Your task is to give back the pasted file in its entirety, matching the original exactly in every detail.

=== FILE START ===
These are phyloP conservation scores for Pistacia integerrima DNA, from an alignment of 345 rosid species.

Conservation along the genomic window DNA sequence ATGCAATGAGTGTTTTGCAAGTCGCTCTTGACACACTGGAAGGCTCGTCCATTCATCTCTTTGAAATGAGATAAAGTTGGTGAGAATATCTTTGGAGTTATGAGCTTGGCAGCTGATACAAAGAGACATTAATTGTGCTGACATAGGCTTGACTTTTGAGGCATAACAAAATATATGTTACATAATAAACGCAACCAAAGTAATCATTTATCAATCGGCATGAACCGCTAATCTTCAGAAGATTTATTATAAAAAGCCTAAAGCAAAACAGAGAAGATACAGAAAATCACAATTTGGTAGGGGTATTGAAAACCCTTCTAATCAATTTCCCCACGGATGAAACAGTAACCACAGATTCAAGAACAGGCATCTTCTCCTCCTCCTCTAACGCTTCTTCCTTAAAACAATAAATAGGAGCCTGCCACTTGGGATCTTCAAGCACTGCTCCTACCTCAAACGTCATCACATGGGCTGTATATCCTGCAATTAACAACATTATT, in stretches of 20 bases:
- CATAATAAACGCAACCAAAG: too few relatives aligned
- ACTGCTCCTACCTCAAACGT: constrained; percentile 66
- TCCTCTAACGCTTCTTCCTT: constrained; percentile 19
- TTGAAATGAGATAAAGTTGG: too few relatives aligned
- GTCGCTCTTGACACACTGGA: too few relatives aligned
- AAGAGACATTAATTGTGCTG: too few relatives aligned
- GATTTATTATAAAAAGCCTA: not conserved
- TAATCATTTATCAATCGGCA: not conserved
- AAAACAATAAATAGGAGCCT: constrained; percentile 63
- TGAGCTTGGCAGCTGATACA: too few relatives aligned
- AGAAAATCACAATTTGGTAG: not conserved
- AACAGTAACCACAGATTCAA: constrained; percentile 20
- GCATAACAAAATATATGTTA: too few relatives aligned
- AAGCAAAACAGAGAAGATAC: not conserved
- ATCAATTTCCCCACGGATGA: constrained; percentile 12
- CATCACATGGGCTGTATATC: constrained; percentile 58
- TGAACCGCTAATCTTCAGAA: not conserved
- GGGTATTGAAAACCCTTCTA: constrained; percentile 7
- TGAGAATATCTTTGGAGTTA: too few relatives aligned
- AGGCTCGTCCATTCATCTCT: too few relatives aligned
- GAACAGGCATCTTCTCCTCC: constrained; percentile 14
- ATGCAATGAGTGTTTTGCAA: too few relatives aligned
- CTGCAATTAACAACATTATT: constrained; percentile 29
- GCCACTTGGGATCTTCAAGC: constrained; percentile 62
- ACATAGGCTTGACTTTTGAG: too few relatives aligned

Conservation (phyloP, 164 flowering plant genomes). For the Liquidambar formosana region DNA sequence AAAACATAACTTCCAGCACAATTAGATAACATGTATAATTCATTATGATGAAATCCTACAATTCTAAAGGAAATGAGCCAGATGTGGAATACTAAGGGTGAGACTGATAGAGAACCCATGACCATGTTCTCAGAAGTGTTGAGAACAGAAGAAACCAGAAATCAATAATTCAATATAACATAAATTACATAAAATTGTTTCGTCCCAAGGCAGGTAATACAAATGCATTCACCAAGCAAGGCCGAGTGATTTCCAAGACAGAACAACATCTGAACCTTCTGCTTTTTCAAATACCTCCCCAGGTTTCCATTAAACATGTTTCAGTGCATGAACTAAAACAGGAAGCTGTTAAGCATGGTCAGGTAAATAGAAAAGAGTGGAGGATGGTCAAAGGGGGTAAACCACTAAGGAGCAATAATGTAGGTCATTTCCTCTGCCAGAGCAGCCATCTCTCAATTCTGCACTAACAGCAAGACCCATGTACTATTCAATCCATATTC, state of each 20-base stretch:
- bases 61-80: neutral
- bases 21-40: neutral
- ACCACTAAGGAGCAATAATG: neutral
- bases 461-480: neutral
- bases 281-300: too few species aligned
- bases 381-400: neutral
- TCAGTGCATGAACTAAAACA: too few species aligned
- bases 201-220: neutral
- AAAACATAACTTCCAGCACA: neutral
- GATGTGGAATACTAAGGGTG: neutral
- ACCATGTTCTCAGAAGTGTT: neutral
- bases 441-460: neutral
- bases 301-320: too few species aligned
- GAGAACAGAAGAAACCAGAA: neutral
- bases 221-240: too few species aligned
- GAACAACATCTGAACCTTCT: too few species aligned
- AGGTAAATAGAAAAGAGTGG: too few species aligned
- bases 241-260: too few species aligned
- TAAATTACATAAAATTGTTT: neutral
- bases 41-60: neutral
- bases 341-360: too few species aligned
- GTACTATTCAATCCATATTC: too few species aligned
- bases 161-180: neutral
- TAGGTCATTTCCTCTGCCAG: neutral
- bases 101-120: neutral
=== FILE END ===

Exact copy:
These are phyloP conservation scores for Pistacia integerrima DNA, from an alignment of 345 rosid species.

Conservation along the genomic window DNA sequence ATGCAATGAGTGTTTTGCAAGTCGCTCTTGACACACTGGAAGGCTCGTCCATTCATCTCTTTGAAATGAGATAAAGTTGGTGAGAATATCTTTGGAGTTATGAGCTTGGCAGCTGATACAAAGAGACATTAATTGTGCTGACATAGGCTTGACTTTTGAGGCATAACAAAATATATGTTACATAATAAACGCAACCAAAGTAATCATTTATCAATCGGCATGAACCGCTAATCTTCAGAAGATTTATTATAAAAAGCCTAAAGCAAAACAGAGAAGATACAGAAAATCACAATTTGGTAGGGGTATTGAAAACCCTTCTAATCAATTTCCCCACGGATGAAACAGTAACCACAGATTCAAGAACAGGCATCTTCTCCTCCTCCTCTAACGCTTCTTCCTTAAAACAATAAATAGGAGCCTGCCACTTGGGATCTTCAAGCACTGCTCCTACCTCAAACGTCATCACATGGGCTGTATATCCTGCAATTAACAACATTATT, in stretches of 20 bases:
- CATAATAAACGCAACCAAAG: too few relatives aligned
- ACTGCTCCTACCTCAAACGT: constrained; percentile 66
- TCCTCTAACGCTTCTTCCTT: constrained; percentile 19
- TTGAAATGAGATAAAGTTGG: too few relatives aligned
- GTCGCTCTTGACACACTGGA: too few relatives aligned
- AAGAGACATTAATTGTGCTG: too few relatives aligned
- GATTTATTATAAAAAGCCTA: not conserved
- TAATCATTTATCAATCGGCA: not conserved
- AAAACAATAAATAGGAGCCT: constrained; percentile 63
- TGAGCTTGGCAGCTGATACA: too few relatives aligned
- AGAAAATCACAATTTGGTAG: not conserved
- AACAGTAACCACAGATTCAA: constrained; percentile 20
- GCATAACAAAATATATGTTA: too few relatives aligned
- AAGCAAAACAGAGAAGATAC: not conserved
- ATCAATTTCCCCACGGATGA: constrained; percentile 12
- CATCACATGGGCTGTATATC: constrained; percentile 58
- TGAACCGCTAATCTTCAGAA: not conserved
- GGGTATTGAAAACCCTTCTA: constrained; percentile 7
- TGAGAATATCTTTGGAGTTA: too few relatives aligned
- AGGCTCGTCCATTCATCTCT: too few relatives aligned
- GAACAGGCATCTTCTCCTCC: constrained; percentile 14
- ATGCAATGAGTGTTTTGCAA: too few relatives aligned
- CTGCAATTAACAACATTATT: constrained; percentile 29
- GCCACTTGGGATCTTCAAGC: constrained; percentile 62
- ACATAGGCTTGACTTTTGAG: too few relatives aligned

Conservation (phyloP, 164 flowering plant genomes). For the Liquidambar formosana region DNA sequence AAAACATAACTTCCAGCACAATTAGATAACATGTATAATTCATTATGATGAAATCCTACAATTCTAAAGGAAATGAGCCAGATGTGGAATACTAAGGGTGAGACTGATAGAGAACCCATGACCATGTTCTCAGAAGTGTTGAGAACAGAAGAAACCAGAAATCAATAATTCAATATAACATAAATTACATAAAATTGTTTCGTCCCAAGGCAGGTAATACAAATGCATTCACCAAGCAAGGCCGAGTGATTTCCAAGACAGAACAACATCTGAACCTTCTGCTTTTTCAAATACCTCCCCAGGTTTCCATTAAACATGTTTCAGTGCATGAACTAAAACAGGAAGCTGTTAAGCATGGTCAGGTAAATAGAAAAGAGTGGAGGATGGTCAAAGGGGGTAAACCACTAAGGAGCAATAATGTAGGTCATTTCCTCTGCCAGAGCAGCCATCTCTCAATTCTGCACTAACAGCAAGACCCATGTACTATTCAATCCATATTC, state of each 20-base stretch:
- bases 61-80: neutral
- bases 21-40: neutral
- ACCACTAAGGAGCAATAATG: neutral
- bases 461-480: neutral
- bases 281-300: too few species aligned
- bases 381-400: neutral
- TCAGTGCATGAACTAAAACA: too few species aligned
- bases 201-220: neutral
- AAAACATAACTTCCAGCACA: neutral
- GATGTGGAATACTAAGGGTG: neutral
- ACCATGTTCTCAGAAGTGTT: neutral
- bases 441-460: neutral
- bases 301-320: too few species aligned
- GAGAACAGAAGAAACCAGAA: neutral
- bases 221-240: too few species aligned
- GAACAACATCTGAACCTTCT: too few species aligned
- AGGTAAATAGAAAAGAGTGG: too few species aligned
- bases 241-260: too few species aligned
- TAAATTACATAAAATTGTTT: neutral
- bases 41-60: neutral
- bases 341-360: too few species aligned
- GTACTATTCAATCCATATTC: too few species aligned
- bases 161-180: neutral
- TAGGTCATTTCCTCTGCCAG: neutral
- bases 101-120: neutral